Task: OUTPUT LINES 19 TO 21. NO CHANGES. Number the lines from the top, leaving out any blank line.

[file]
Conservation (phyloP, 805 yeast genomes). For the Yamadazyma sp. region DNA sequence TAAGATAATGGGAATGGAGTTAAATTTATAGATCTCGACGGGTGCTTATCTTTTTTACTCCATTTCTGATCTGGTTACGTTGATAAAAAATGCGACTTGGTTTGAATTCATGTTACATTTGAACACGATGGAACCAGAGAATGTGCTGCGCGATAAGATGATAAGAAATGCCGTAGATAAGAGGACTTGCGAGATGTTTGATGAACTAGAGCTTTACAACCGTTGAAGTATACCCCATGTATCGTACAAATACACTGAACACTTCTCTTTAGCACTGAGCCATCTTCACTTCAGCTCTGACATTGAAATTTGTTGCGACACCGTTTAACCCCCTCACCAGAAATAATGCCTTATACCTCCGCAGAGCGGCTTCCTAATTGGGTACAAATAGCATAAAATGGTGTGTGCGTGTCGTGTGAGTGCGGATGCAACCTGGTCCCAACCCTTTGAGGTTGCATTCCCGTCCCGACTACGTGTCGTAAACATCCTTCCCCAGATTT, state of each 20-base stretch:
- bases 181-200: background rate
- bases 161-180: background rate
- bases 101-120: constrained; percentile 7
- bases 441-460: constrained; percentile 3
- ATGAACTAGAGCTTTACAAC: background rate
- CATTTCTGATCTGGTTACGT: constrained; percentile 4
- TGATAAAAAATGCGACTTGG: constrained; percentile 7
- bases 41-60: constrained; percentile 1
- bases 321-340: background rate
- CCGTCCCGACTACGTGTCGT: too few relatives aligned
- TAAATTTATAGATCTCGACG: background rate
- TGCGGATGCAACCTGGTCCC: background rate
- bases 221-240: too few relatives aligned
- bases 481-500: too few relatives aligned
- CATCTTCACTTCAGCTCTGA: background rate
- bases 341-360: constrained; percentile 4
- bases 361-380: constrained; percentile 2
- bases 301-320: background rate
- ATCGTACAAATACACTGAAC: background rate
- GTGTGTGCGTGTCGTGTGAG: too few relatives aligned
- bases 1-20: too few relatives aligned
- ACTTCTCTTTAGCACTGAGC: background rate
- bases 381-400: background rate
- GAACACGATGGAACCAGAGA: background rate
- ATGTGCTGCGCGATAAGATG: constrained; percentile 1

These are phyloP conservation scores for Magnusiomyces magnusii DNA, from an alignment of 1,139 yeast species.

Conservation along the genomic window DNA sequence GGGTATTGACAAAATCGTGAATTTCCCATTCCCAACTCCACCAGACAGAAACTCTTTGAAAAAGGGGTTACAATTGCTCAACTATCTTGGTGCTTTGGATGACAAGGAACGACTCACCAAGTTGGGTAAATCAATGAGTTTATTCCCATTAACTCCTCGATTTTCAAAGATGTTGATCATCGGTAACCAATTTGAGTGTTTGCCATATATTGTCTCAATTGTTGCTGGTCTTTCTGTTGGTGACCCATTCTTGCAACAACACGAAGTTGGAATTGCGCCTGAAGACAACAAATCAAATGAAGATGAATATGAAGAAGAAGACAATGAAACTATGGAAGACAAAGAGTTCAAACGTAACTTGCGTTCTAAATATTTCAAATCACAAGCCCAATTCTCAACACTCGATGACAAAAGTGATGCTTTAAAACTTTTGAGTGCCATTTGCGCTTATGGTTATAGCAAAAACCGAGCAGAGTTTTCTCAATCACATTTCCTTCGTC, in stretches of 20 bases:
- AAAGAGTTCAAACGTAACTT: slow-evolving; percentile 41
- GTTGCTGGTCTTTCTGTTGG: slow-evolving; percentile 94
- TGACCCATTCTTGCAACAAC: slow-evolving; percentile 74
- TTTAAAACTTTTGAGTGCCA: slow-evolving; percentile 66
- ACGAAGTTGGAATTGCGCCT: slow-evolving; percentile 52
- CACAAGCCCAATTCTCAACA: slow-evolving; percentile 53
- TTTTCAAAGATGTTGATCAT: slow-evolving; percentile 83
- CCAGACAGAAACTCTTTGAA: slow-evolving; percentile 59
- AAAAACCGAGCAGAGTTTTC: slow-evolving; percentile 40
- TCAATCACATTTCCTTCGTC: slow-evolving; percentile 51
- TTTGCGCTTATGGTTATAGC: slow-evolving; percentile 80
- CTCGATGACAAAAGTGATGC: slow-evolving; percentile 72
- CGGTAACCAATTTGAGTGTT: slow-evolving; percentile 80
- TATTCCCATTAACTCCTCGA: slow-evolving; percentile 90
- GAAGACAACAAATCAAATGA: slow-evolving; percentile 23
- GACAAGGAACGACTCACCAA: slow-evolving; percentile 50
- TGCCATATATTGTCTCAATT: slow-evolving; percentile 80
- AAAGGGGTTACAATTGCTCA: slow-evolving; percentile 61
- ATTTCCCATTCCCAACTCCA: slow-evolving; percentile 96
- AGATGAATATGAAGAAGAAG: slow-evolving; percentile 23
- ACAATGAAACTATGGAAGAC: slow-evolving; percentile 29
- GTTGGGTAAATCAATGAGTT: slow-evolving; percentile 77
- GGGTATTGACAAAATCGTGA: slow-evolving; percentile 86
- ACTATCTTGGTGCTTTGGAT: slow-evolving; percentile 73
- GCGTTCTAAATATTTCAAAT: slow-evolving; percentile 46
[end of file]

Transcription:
- bases 301-320: background rate
- ATCGTACAAATACACTGAAC: background rate
- GTGTGTGCGTGTCGTGTGAG: too few relatives aligned